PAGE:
KAI RYSSDAL: Ben Bernanke took a swing through Big Sky country today. The great state of Montana’s hosting an economic development summit. The Fed Chairman took the opportunity to talk free trade. He cautioned against tariffs and quotas to protect American industry. He said that would only hurt the U.S. economy.
That’s a tough sell in an country that’s lost millions of jobs to foreign competition already — and might lose millions more. But commentator Steve Moore says the Fed Chairman’s right on the mark.
STEPHEN MOORE: American workers say they are now more worried about job losses and pay cuts than ever before.
One word explains these worker anxieties: globalization. Economist Alan Blinder of Princeton warns that over the next 20 years, 40 million jobs may be shipped overseas due to free trade and new labor-saving technologies.
Scary stuff, but there’s another side to this story. America gains at least as many jobs as it loses from trade. The jobs we do lose tend to be low-skilled and low-wage. The jobs we gain require talent and productivity, and thus command higher pay.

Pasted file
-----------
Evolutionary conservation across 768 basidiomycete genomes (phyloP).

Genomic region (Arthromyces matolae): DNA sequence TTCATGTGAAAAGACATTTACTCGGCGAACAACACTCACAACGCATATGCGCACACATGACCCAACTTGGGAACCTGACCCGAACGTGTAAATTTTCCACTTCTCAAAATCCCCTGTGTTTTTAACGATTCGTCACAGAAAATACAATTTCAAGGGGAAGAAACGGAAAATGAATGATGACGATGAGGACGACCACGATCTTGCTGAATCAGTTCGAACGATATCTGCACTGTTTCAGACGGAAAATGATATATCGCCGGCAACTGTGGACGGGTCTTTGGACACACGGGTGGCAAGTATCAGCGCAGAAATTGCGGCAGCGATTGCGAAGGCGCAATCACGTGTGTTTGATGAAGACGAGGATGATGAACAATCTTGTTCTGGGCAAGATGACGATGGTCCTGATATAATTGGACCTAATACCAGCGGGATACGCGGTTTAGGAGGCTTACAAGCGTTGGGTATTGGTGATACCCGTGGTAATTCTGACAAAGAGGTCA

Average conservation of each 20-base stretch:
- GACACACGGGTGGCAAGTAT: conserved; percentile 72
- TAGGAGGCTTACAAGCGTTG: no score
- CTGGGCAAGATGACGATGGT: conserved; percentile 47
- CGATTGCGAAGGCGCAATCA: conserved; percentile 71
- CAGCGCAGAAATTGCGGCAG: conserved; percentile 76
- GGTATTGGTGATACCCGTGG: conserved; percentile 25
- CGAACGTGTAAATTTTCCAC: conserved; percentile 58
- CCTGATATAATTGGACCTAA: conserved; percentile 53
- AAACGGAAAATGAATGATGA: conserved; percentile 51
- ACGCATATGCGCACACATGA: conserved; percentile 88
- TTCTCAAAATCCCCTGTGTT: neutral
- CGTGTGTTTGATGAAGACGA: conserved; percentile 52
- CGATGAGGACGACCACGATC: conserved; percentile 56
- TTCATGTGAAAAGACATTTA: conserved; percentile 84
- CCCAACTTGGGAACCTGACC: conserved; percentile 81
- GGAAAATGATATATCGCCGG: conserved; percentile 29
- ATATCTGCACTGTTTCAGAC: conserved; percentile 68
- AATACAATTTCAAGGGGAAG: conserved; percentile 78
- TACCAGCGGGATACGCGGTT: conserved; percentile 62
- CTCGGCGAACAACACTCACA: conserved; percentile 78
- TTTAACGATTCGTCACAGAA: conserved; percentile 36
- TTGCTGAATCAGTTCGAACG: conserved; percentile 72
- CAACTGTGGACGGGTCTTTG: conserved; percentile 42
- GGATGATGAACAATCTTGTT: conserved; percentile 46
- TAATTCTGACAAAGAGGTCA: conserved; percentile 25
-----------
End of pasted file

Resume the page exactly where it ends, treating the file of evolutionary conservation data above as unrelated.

Today, about one of every three new jobs in America is related to international trade.
About 57 million Americans work for businesses engaged in export or import. It’s a well-kept secret that America’s exports have soared by nearly half since 2001. Meanwhile, low-cost imports make products — ranging from flat-screen TVs to cars — a lot more affordable to the poor and middle class.
Yes, America will probably lose some 40 million jobs due to technology and trade in coming decades. We will also create far more than that in fields we can hardly conceive of today.
Millions of Americans now work in technology, financial services, telecommunications, and other knowledge-based occupations that didn’t even exist 40 years ago. Steel mills have given way to computer labs and Internet highways.
History teaches us that the best way for America to lose jobs is to try to protect them. The infamous Smoot Hawley tariffs in the late 1920s helped trigger the Great Depression when one of every four Americans lost his job.
President Bill Clinton said it best: In a 21st century global marketplace, America must compete, not retreat.
RYSSDAL: Stephen Moore is senior economics writer for the Wall Street Journal’s editorial page.
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